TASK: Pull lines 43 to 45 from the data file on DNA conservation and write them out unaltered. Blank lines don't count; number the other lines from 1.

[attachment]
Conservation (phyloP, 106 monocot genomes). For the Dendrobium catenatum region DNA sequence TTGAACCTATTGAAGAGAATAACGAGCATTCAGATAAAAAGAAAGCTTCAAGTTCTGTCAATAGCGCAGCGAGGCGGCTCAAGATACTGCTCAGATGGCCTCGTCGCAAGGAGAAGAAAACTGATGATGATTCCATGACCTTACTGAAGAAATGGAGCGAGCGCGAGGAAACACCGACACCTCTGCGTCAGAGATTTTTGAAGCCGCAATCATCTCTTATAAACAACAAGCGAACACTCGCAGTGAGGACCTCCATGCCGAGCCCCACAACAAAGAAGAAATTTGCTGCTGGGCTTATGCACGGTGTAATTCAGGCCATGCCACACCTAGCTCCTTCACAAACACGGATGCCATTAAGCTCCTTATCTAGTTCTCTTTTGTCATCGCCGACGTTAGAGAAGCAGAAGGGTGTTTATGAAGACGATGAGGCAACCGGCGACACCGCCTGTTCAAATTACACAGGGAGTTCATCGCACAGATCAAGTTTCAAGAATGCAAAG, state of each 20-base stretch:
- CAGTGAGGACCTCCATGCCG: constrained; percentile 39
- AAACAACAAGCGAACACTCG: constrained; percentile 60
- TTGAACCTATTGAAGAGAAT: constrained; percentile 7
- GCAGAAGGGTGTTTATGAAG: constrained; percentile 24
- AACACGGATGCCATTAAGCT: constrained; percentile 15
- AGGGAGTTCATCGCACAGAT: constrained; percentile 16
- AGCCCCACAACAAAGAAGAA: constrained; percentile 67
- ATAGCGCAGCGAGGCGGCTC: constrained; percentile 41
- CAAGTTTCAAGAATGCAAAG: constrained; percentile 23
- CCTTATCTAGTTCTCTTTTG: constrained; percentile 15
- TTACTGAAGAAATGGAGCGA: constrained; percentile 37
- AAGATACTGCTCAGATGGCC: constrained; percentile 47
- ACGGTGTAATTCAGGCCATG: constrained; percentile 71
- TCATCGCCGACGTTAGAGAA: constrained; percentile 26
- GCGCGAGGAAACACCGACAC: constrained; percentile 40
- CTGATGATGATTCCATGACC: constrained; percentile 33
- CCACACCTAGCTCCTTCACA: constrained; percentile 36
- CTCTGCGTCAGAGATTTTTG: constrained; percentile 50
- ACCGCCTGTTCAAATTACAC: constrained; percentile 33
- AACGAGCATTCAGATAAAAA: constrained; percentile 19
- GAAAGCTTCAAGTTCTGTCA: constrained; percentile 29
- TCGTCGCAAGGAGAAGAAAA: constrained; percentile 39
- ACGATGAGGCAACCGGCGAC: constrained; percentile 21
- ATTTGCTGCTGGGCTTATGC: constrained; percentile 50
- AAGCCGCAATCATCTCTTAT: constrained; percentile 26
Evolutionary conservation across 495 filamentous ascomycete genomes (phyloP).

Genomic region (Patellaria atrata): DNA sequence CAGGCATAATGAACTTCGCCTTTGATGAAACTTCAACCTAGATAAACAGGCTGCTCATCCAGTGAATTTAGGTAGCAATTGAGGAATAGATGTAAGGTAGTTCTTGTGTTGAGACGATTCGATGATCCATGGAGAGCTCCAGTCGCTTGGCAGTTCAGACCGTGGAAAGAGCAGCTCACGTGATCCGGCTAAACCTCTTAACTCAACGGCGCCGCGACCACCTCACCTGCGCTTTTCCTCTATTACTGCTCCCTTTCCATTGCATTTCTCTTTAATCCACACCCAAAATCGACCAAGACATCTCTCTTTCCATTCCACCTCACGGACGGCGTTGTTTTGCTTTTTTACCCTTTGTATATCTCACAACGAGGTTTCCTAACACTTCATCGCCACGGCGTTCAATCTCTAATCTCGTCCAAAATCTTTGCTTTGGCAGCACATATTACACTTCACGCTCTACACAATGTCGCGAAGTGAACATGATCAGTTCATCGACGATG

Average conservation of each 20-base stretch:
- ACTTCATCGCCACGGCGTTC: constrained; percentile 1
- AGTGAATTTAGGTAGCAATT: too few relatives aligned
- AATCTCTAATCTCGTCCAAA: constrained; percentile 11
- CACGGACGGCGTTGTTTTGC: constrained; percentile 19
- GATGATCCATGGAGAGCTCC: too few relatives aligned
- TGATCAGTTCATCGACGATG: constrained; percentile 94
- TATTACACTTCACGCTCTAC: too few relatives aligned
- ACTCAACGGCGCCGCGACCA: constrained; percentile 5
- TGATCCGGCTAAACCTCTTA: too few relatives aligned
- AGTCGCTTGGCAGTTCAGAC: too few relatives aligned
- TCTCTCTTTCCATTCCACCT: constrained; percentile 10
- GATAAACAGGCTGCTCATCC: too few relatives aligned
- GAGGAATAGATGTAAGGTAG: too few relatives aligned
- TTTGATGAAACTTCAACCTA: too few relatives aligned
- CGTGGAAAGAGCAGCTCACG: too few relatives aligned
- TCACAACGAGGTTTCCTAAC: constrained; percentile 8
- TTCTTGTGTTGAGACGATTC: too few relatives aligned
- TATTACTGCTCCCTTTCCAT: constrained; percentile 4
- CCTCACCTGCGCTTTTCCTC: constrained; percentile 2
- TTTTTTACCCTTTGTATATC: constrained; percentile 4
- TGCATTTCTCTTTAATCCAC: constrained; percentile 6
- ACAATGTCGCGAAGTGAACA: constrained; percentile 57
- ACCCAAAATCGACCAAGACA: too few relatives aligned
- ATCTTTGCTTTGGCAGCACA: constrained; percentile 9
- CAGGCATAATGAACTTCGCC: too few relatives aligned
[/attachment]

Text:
- TTTGATGAAACTTCAACCTA: too few relatives aligned
- CGTGGAAAGAGCAGCTCACG: too few relatives aligned
- TCACAACGAGGTTTCCTAAC: constrained; percentile 8